Shortly after arriving in Mulan, the local ranger told me a story of a sacred rock in the bush nearby. Some years ago a tourist had gone down that track and found it, and taken it away to somewhere in the South. Months later the stone was delivered back to the community, with a note saying that the family of that tourist had suffered many deaths and tragedies recently, and that they thought it might be the stone that had brought them this trouble. They wanted it returned to its place.
The ranger said that he no longer drove a car down that track because he wanted the track to grow over, so tourists in the future would not be tempted to pick up that rock. I went to see the rock, now behind a chain link fence, and it was a strange and startling object out there in the desert.
Mulan is one of the smallest and most remote Aboriginal communities in Australia. About 100 to 150 Walmajarri people live here, close to the expansive, salty Lake Paruku (Lake Gregory on many maps) and many hours of driving on treacherous dirt roads to the nearest town of Halls Creek. The people of this region moved back to Mulan (named after a local salt wattle tree) in 1979 from a mission town, and in 2001 they were granted land rights to the area around the lake in the Tjurabalan Native Title Determination.
This lake is a staging place for many thousands of migratory birds, including one of the largest concentrations of brolgas in Australia. The lake and landmarks around it also trace the events of ancient creation stories. During the 1960s, when the people of this area had been removed from the area, the lake dried up. It has, since their return, filled again.
I was in Mulan with my partner who had taken up a two-year contract to teach in the local school. My aim was to volunteer at the school, to experience this semi-arid desert landscape, and to write of my experiences through a series of poems. The story of the sacred rock just outside town was a reminder and a warning— that my usual ways of thinking might not work in this place; and my whitefella impulses might cause much damage if I was not careful.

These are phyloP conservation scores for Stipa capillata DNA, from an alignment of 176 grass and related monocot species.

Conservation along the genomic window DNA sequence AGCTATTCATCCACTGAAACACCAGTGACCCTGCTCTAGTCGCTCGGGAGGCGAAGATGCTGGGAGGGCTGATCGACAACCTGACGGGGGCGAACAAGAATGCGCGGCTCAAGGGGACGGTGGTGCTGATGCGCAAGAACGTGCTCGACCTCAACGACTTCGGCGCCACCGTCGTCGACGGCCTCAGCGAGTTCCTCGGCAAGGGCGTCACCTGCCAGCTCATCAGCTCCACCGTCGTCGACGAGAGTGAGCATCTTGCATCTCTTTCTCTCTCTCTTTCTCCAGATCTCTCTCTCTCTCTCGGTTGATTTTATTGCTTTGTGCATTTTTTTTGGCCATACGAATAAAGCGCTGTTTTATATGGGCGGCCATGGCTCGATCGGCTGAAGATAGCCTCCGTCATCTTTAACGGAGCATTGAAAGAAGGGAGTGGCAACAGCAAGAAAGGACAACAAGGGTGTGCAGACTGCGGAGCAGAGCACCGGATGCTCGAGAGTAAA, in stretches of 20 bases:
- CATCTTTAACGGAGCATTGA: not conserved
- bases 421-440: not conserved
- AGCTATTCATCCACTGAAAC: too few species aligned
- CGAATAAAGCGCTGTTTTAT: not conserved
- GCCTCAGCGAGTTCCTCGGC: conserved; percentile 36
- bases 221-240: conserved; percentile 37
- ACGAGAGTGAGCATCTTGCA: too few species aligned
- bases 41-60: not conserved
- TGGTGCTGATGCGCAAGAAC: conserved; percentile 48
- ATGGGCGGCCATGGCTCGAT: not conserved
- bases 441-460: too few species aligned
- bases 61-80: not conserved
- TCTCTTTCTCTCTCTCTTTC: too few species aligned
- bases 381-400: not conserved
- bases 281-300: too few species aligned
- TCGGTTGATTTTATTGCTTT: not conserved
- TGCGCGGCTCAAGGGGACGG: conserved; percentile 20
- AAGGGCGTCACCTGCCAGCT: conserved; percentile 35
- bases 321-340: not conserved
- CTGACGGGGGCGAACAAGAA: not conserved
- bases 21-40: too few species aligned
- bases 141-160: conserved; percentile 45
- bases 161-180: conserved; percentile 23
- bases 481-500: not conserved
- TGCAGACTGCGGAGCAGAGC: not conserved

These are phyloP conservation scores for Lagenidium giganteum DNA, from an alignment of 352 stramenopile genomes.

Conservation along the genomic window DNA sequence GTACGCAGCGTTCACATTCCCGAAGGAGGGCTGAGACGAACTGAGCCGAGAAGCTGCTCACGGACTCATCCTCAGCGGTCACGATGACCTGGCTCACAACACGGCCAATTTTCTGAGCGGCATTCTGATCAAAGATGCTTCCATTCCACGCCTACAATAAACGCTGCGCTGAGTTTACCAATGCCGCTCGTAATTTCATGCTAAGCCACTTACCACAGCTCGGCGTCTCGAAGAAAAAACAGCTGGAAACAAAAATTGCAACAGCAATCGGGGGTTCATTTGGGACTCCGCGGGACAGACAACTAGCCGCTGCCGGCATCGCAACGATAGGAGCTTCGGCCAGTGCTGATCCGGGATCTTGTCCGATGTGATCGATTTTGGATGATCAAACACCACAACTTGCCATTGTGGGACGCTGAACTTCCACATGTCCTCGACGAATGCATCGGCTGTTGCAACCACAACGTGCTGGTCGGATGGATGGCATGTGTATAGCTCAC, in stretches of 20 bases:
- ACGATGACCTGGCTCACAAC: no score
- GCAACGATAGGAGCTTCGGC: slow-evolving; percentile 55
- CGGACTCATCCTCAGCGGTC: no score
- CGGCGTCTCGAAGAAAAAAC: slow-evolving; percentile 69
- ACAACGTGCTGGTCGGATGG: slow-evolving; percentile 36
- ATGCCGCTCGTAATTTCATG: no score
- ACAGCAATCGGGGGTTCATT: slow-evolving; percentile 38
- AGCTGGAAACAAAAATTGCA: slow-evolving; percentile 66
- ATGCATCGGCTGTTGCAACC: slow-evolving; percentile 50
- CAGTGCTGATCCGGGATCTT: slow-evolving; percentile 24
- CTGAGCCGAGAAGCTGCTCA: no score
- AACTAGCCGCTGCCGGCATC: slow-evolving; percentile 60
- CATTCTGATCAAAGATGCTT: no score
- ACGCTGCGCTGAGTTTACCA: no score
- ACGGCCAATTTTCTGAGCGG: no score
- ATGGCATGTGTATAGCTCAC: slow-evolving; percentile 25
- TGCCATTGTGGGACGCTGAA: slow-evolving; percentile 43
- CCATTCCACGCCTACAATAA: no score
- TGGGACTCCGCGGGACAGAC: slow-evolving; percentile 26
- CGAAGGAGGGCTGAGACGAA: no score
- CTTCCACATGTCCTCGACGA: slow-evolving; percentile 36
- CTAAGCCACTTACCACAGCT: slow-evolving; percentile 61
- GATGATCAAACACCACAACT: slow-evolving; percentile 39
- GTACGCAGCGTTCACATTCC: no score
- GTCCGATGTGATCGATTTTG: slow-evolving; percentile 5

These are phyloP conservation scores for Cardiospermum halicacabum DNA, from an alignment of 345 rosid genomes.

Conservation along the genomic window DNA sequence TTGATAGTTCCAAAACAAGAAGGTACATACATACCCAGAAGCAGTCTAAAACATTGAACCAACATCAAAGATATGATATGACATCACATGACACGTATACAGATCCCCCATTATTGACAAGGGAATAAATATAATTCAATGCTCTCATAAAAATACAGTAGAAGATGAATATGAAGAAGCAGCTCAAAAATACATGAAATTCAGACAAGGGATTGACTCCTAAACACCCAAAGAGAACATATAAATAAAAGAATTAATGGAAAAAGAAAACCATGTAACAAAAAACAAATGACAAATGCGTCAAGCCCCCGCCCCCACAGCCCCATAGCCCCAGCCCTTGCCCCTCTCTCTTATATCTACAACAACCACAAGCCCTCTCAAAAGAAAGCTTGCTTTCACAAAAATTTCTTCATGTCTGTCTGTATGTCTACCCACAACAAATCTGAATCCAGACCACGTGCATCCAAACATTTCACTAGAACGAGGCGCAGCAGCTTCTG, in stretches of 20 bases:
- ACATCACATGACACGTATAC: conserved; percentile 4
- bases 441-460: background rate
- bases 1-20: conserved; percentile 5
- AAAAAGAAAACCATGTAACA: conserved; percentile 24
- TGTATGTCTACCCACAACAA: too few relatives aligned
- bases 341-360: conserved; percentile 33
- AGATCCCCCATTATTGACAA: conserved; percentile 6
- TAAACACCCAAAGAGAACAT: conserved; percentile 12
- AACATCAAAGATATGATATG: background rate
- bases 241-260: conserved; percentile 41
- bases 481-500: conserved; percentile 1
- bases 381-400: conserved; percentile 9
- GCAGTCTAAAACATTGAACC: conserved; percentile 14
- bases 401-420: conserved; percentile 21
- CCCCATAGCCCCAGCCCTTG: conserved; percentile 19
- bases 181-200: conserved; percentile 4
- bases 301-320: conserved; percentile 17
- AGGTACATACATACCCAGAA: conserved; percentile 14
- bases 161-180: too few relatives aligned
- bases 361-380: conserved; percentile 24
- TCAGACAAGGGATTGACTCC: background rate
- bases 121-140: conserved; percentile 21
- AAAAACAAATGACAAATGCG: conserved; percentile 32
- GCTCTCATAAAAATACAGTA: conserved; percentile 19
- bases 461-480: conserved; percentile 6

Around this time, another member of the community warned me, casually, that I should never take a boat out to the centre of the lake because no one returns alive having crossed the centre of Lake Paruku. This story carried its own warning, namely that in this place I could never be sure whether my leg was being pulled or my safety was being protected. I was adrift, at the mercy of the stories that swirl through this community, a victim of my own white naivety and eagerness for the exotic. After two years in Mulan, though, I had still not gone anywhere near the centre of the lake.
Parnkupirti creek runs beside the community of Mulan. In the wet season it is full enough for the children to swim and fish in it. During the dry season it is a trail of stones and washed-away banks, with human-made stone flakes eroding from these banks. The creek follows the ancient shoreline of a lake many times larger than today’s Lake Paruku.
In 1978 the archaeologist, Jim Bowler, began visiting the community and exploring along the banks of this creek. He was instrumental, at that time, in having a certain sacred stone returned to the community after it had been taken to the Museum of Western Australia by a ‘scientific’ party from Perth. In 2008, Jim Bowler’s team unearthed a stone artefact from sands around the creek that could be dated to nearly 50,000 years ago. A new benchmark was established for human occupation of the north of Australia.